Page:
There are a few things about this that are interesting. The first is that for many actors in the field, the best way to increase pressure on mining companies to improve their practices is through the courts. There is a steady drip drip of stories of mining companies headquartered in the developed world being sued for the behaviour of legally separate (but often wholly owned) subsidiaries in developing countries. This is obviously not the case for Mt Polley – a Canadian mine being sued in Canadian courts – but this shift to the courts is telling. Acacia and Vedanta are being sued in UK courts (and as I pointed out on twitter, UK lawyers meeting their clients in Zambia in the Vedanta case was last week were subject to some pretty serious hassling) and Hudbay is being sued in Ontario courts. Monterrico Metals settled out of court before a verdict was reached in 2011. My own research shows that these cases are being “very attentively watched” by the industry.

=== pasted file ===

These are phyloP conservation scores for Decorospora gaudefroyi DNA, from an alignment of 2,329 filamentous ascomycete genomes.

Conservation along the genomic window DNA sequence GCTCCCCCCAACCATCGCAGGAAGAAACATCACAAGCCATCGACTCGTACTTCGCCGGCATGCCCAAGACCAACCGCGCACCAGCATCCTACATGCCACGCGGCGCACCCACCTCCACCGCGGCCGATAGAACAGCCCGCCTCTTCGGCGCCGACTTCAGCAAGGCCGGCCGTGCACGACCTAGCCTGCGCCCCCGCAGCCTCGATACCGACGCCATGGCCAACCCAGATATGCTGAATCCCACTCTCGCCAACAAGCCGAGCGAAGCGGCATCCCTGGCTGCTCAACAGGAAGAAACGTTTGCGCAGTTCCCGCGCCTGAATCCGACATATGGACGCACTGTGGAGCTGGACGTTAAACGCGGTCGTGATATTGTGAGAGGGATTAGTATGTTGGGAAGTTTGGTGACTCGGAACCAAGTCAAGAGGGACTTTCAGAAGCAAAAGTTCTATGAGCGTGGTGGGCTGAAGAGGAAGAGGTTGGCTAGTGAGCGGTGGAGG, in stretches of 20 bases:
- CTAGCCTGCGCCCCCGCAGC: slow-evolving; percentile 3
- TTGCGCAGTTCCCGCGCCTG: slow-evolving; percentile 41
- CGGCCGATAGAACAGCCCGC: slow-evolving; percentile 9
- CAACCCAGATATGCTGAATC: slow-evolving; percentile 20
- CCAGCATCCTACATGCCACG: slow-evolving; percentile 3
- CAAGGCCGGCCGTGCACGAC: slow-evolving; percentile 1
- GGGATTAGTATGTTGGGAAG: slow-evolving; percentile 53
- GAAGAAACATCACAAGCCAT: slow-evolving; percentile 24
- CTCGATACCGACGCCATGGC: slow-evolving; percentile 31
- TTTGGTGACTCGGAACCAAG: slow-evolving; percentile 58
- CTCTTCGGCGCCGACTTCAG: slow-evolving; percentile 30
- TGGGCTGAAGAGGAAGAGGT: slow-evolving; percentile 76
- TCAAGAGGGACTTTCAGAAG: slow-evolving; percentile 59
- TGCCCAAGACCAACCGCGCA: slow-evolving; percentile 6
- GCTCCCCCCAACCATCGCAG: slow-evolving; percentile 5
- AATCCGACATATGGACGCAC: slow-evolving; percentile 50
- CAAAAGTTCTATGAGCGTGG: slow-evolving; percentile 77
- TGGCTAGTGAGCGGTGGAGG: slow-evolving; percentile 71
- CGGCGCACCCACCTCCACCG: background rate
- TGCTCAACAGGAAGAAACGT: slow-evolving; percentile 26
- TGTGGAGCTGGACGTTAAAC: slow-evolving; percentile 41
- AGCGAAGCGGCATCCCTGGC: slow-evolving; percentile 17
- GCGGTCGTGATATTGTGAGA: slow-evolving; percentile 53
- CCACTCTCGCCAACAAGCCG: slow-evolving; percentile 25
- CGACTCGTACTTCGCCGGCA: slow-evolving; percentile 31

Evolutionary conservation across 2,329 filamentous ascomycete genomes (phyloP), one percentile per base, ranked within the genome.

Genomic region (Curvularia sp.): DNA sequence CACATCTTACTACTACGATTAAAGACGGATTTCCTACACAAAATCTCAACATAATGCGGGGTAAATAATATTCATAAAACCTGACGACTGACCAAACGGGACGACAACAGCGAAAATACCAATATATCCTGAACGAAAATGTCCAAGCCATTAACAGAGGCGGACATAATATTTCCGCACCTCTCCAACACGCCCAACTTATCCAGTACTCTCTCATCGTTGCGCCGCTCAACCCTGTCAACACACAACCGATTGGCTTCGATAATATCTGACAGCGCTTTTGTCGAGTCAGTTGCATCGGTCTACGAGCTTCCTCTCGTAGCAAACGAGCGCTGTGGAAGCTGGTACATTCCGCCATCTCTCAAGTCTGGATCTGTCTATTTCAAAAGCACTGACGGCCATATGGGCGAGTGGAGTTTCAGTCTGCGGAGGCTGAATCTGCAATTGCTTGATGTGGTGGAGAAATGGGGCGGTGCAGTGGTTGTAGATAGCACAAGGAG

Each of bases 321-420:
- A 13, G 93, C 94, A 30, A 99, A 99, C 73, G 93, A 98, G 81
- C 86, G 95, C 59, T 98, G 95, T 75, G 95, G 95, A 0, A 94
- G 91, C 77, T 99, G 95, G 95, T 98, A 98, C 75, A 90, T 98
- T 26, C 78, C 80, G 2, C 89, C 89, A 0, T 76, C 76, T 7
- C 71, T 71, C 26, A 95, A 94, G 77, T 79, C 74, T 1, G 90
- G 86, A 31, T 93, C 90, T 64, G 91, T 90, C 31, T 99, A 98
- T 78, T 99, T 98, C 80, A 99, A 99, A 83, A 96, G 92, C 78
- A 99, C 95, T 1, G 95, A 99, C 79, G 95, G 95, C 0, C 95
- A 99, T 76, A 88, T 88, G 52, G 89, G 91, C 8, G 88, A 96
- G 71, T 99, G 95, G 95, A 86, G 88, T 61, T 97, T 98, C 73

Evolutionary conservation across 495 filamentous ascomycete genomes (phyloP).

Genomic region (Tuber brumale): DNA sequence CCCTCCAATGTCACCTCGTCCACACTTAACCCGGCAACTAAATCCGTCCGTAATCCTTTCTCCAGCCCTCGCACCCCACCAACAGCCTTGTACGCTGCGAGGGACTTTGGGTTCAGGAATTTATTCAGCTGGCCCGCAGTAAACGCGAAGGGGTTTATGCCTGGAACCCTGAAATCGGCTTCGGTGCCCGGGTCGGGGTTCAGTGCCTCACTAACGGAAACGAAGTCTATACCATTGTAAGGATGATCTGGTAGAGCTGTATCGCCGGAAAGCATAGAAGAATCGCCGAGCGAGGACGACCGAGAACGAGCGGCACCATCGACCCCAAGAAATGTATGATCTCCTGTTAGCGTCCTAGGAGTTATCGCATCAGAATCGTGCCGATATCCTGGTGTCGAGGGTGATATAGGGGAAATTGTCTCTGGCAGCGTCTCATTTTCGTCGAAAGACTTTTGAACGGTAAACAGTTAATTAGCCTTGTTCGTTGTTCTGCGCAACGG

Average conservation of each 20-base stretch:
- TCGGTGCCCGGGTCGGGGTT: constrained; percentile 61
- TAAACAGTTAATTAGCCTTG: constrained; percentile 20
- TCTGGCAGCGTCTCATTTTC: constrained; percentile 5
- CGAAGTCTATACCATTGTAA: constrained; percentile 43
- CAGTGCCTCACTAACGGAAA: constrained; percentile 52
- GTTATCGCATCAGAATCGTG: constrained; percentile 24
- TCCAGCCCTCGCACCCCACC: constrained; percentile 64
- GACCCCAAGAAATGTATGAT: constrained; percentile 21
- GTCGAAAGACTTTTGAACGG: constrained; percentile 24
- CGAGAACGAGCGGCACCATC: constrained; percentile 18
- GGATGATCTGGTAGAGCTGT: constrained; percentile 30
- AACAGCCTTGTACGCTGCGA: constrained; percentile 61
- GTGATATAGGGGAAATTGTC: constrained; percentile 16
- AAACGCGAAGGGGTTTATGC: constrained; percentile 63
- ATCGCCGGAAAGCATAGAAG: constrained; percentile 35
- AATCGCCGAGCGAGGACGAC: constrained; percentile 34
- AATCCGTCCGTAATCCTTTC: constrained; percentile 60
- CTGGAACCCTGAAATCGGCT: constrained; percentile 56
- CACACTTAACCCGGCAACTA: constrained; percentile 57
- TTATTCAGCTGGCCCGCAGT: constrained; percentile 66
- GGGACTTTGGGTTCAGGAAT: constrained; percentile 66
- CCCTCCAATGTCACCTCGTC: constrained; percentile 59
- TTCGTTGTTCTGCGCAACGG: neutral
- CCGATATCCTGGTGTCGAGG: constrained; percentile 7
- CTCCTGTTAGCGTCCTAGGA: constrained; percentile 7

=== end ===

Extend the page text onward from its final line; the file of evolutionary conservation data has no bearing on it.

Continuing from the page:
One particularly interesting (for me, at least) finding from my research was that these cases often draw on the voluntary standards mining companies have adopted. Unlike the Miningwatch Canada/Mt Polley case above, these are often civil suits based on the tort of negligence. In essence, those suing the mining companies are accusing the companies of being negligent in their behavioiur. In order to establish what is negligent, the cases need to establish a ‘standard of care’ – a standard against which the mining companies can be said to have been negligent. In the past, this was often done using internal company policies. Now, however, with many companies signing up to international voluntary standards it’s these standards that are being used to establish standards of care. If mining companies have signed up to standards, and the courts establish that following these standards would have avoided the human rights abuses companies are being sued for, then the companies will have been negligent. The financial penalties of this can be enormous – just look at BP. BHP Billiton is hoping to sign a $1.55bn agreement with the Brazillian federal prosecutors to avoid $47.5 billion civil suit following the Sanmarco tailings disaster, having already settled with federal and state governments. All of a sudden, the vague sounding pledges of voluntary CSR and environmental standards have teeth.